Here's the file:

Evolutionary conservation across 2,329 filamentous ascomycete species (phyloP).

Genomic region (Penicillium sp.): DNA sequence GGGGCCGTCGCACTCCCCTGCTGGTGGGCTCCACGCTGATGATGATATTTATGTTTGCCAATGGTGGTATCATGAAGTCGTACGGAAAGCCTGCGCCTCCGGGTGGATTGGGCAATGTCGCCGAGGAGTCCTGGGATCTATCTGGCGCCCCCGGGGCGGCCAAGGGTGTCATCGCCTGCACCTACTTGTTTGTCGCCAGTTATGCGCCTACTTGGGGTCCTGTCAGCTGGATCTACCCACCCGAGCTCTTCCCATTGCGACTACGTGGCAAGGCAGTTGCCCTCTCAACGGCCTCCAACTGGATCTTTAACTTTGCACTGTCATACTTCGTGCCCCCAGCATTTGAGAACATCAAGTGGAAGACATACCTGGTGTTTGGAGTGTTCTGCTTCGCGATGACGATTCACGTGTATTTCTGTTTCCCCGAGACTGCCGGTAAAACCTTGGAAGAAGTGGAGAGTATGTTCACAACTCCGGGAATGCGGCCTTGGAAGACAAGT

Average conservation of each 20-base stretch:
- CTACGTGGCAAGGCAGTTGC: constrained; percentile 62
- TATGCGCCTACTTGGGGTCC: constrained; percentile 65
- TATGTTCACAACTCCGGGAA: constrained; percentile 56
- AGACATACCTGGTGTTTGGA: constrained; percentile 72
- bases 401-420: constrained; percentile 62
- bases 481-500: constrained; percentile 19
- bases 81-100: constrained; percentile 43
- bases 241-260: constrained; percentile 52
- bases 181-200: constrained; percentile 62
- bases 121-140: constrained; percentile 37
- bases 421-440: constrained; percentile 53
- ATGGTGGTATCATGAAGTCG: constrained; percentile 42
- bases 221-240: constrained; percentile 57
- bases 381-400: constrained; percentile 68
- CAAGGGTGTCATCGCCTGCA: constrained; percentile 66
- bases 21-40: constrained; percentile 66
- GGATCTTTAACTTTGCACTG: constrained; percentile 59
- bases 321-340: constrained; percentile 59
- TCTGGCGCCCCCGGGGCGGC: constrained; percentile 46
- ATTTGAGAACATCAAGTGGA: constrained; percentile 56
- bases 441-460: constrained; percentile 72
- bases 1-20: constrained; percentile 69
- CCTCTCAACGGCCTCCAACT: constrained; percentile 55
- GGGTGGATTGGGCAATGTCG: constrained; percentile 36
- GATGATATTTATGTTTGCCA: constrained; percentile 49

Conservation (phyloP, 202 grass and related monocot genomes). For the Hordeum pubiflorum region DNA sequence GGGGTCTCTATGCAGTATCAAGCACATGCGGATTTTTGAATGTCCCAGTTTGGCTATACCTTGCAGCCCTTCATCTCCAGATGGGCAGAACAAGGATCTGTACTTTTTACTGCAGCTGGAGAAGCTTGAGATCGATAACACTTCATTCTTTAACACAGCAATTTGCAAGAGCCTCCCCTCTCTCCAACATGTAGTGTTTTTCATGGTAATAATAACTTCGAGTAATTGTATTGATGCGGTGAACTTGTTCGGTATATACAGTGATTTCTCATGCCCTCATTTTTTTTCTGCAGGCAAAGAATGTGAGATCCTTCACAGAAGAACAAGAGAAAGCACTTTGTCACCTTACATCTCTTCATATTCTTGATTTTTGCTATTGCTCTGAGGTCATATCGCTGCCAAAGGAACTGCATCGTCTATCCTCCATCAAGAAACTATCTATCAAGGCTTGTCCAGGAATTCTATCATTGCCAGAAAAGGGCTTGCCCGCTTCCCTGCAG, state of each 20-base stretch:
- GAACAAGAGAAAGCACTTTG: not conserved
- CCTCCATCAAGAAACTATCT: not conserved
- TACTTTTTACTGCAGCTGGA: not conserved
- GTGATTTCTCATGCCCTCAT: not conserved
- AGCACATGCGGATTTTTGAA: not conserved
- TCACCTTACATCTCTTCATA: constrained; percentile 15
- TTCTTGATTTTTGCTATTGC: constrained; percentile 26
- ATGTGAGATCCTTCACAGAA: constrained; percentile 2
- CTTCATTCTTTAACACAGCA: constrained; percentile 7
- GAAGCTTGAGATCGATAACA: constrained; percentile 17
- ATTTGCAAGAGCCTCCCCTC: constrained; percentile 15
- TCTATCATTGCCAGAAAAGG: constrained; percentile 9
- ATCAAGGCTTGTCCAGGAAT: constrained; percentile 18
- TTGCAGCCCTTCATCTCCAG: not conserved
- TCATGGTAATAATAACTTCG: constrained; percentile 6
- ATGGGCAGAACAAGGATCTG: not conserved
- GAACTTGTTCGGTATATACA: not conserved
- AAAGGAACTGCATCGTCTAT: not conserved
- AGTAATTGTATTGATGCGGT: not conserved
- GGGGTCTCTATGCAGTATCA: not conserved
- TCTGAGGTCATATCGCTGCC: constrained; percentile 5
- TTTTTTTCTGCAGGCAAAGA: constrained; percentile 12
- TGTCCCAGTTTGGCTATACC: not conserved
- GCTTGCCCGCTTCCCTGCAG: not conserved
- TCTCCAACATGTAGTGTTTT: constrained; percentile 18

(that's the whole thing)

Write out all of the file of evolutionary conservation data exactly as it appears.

Evolutionary conservation across 2,329 filamentous ascomycete species (phyloP).

Genomic region (Penicillium sp.): DNA sequence GGGGCCGTCGCACTCCCCTGCTGGTGGGCTCCACGCTGATGATGATATTTATGTTTGCCAATGGTGGTATCATGAAGTCGTACGGAAAGCCTGCGCCTCCGGGTGGATTGGGCAATGTCGCCGAGGAGTCCTGGGATCTATCTGGCGCCCCCGGGGCGGCCAAGGGTGTCATCGCCTGCACCTACTTGTTTGTCGCCAGTTATGCGCCTACTTGGGGTCCTGTCAGCTGGATCTACCCACCCGAGCTCTTCCCATTGCGACTACGTGGCAAGGCAGTTGCCCTCTCAACGGCCTCCAACTGGATCTTTAACTTTGCACTGTCATACTTCGTGCCCCCAGCATTTGAGAACATCAAGTGGAAGACATACCTGGTGTTTGGAGTGTTCTGCTTCGCGATGACGATTCACGTGTATTTCTGTTTCCCCGAGACTGCCGGTAAAACCTTGGAAGAAGTGGAGAGTATGTTCACAACTCCGGGAATGCGGCCTTGGAAGACAAGT

Average conservation of each 20-base stretch:
- CTACGTGGCAAGGCAGTTGC: constrained; percentile 62
- TATGCGCCTACTTGGGGTCC: constrained; percentile 65
- TATGTTCACAACTCCGGGAA: constrained; percentile 56
- AGACATACCTGGTGTTTGGA: constrained; percentile 72
- bases 401-420: constrained; percentile 62
- bases 481-500: constrained; percentile 19
- bases 81-100: constrained; percentile 43
- bases 241-260: constrained; percentile 52
- bases 181-200: constrained; percentile 62
- bases 121-140: constrained; percentile 37
- bases 421-440: constrained; percentile 53
- ATGGTGGTATCATGAAGTCG: constrained; percentile 42
- bases 221-240: constrained; percentile 57
- bases 381-400: constrained; percentile 68
- CAAGGGTGTCATCGCCTGCA: constrained; percentile 66
- bases 21-40: constrained; percentile 66
- GGATCTTTAACTTTGCACTG: constrained; percentile 59
- bases 321-340: constrained; percentile 59
- TCTGGCGCCCCCGGGGCGGC: constrained; percentile 46
- ATTTGAGAACATCAAGTGGA: constrained; percentile 56
- bases 441-460: constrained; percentile 72
- bases 1-20: constrained; percentile 69
- CCTCTCAACGGCCTCCAACT: constrained; percentile 55
- GGGTGGATTGGGCAATGTCG: constrained; percentile 36
- GATGATATTTATGTTTGCCA: constrained; percentile 49

Conservation (phyloP, 202 grass and related monocot genomes). For the Hordeum pubiflorum region DNA sequence GGGGTCTCTATGCAGTATCAAGCACATGCGGATTTTTGAATGTCCCAGTTTGGCTATACCTTGCAGCCCTTCATCTCCAGATGGGCAGAACAAGGATCTGTACTTTTTACTGCAGCTGGAGAAGCTTGAGATCGATAACACTTCATTCTTTAACACAGCAATTTGCAAGAGCCTCCCCTCTCTCCAACATGTAGTGTTTTTCATGGTAATAATAACTTCGAGTAATTGTATTGATGCGGTGAACTTGTTCGGTATATACAGTGATTTCTCATGCCCTCATTTTTTTTCTGCAGGCAAAGAATGTGAGATCCTTCACAGAAGAACAAGAGAAAGCACTTTGTCACCTTACATCTCTTCATATTCTTGATTTTTGCTATTGCTCTGAGGTCATATCGCTGCCAAAGGAACTGCATCGTCTATCCTCCATCAAGAAACTATCTATCAAGGCTTGTCCAGGAATTCTATCATTGCCAGAAAAGGGCTTGCCCGCTTCCCTGCAG, state of each 20-base stretch:
- GAACAAGAGAAAGCACTTTG: not conserved
- CCTCCATCAAGAAACTATCT: not conserved
- TACTTTTTACTGCAGCTGGA: not conserved
- GTGATTTCTCATGCCCTCAT: not conserved
- AGCACATGCGGATTTTTGAA: not conserved
- TCACCTTACATCTCTTCATA: constrained; percentile 15
- TTCTTGATTTTTGCTATTGC: constrained; percentile 26
- ATGTGAGATCCTTCACAGAA: constrained; percentile 2
- CTTCATTCTTTAACACAGCA: constrained; percentile 7
- GAAGCTTGAGATCGATAACA: constrained; percentile 17
- ATTTGCAAGAGCCTCCCCTC: constrained; percentile 15
- TCTATCATTGCCAGAAAAGG: constrained; percentile 9
- ATCAAGGCTTGTCCAGGAAT: constrained; percentile 18
- TTGCAGCCCTTCATCTCCAG: not conserved
- TCATGGTAATAATAACTTCG: constrained; percentile 6
- ATGGGCAGAACAAGGATCTG: not conserved
- GAACTTGTTCGGTATATACA: not conserved
- AAAGGAACTGCATCGTCTAT: not conserved
- AGTAATTGTATTGATGCGGT: not conserved
- GGGGTCTCTATGCAGTATCA: not conserved
- TCTGAGGTCATATCGCTGCC: constrained; percentile 5
- TTTTTTTCTGCAGGCAAAGA: constrained; percentile 12
- TGTCCCAGTTTGGCTATACC: not conserved
- GCTTGCCCGCTTCCCTGCAG: not conserved
- TCTCCAACATGTAGTGTTTT: constrained; percentile 18